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This month’s Health Storytelling Author Q&A, hosted by Maryn McKenna from Emory’s Center for the Study of Human Health, was with author Rachel E. Gross about her book Vagina Obscura: An Anatomical Voyage (W.W. Norton, 2022). It was live-streamed on September 27 on Facebook, Youtube, and Twitter, and can currently be accessed as an archive on Youtube.
In the conversation, Gross explains her initial fascination with the female reproductive system, which is partially due to the “shock factor” associated with the topic, but also a need to represent other women in science who desire answers to questions about their own bodies. She challenges gender binaries by describing the similarities between male and female reproductive organs, and how they have essentially the same “ingredients,” but in a different configuration. Gross emphasizes that female reproductive research has primarily been viewed with the intention of solving a problem (such as improving fertility and treating disease), rather than following curiosity and delving into the functionality of the whole reproductive system. This has stunted research and limits our understanding. By challenging paradigms, Gross opens up a holistic conversation about female health and makes room for unconventional perspectives.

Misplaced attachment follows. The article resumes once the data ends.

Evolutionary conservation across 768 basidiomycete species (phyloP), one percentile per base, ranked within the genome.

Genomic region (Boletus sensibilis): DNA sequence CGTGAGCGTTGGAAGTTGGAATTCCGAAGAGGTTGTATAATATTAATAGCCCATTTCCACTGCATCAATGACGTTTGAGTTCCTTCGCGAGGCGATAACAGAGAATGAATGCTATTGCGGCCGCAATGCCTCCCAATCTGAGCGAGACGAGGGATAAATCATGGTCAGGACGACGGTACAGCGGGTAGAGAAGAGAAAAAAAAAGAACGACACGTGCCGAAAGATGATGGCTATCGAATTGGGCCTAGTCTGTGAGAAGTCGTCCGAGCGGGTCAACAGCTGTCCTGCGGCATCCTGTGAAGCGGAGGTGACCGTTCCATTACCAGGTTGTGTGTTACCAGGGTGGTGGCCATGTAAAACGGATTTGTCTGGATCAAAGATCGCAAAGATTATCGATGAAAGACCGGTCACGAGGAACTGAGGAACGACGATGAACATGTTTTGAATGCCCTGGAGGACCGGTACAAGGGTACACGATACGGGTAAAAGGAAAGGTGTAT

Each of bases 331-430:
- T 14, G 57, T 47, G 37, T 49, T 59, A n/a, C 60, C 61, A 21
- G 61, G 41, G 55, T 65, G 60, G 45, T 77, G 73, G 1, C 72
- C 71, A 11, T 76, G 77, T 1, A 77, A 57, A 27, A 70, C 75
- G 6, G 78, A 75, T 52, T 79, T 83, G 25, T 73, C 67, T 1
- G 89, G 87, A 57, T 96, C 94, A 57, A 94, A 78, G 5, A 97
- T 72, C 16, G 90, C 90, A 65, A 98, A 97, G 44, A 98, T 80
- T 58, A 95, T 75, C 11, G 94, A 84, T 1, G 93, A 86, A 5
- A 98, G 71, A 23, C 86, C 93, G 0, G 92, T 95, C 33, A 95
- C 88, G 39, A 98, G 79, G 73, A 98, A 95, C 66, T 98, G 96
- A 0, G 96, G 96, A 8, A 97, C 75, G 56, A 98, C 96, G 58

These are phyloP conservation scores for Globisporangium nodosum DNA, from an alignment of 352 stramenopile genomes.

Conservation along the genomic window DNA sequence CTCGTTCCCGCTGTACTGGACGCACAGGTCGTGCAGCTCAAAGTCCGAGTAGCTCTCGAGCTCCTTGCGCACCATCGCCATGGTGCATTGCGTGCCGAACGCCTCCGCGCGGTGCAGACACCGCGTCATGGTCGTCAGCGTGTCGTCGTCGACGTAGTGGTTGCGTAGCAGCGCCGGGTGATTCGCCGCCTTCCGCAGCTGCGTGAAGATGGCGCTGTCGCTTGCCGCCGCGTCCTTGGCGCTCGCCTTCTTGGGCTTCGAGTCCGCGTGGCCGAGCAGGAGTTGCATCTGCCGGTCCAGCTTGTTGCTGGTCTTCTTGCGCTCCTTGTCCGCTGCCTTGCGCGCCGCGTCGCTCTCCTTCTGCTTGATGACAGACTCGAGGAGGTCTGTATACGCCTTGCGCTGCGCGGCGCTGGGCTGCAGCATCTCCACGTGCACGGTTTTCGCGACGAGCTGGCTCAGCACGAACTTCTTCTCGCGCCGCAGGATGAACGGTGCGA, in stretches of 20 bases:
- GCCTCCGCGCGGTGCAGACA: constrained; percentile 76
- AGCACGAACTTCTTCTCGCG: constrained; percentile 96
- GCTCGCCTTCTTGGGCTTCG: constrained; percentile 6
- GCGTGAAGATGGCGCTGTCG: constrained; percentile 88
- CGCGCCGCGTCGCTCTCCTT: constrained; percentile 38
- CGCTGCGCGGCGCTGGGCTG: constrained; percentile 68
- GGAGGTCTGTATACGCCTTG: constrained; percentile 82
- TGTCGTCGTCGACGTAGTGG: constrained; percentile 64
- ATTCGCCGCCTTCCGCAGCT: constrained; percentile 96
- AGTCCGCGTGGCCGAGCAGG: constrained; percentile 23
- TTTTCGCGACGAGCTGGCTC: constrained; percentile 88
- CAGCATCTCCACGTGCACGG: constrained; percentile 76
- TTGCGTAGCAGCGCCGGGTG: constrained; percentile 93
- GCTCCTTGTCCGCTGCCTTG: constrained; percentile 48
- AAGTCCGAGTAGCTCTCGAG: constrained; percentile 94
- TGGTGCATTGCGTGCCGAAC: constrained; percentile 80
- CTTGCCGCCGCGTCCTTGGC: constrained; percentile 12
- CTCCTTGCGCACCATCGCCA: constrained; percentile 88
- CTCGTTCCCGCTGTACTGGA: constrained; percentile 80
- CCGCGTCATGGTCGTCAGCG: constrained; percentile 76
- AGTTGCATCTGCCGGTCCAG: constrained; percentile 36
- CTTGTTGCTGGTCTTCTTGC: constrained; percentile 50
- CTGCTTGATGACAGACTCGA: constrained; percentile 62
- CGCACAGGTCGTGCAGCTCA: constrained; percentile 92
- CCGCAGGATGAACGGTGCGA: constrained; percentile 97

The Q&A at the end of the formal interview extends the discussion on why research injustices between male and female reproductive anatomy occurred historically. Gross describes women whose experiences fundamentally changed female reproductive research, but who were held back by the inability to conduct independent research, the burdens of divorce or family care, and lack of access to higher education.
Gross is refreshingly authentic and even opens up about her own health issues that inspired her journey of exploration: She felt frustrated that she couldn’t find an effective treatment, and that the options available had little basis in evidence. Her passion, expertise, and charisma make this discussion incredibly captivating and informative. It is an excellent introduction into the realm of female reproductive health.
By Sammy Ramacher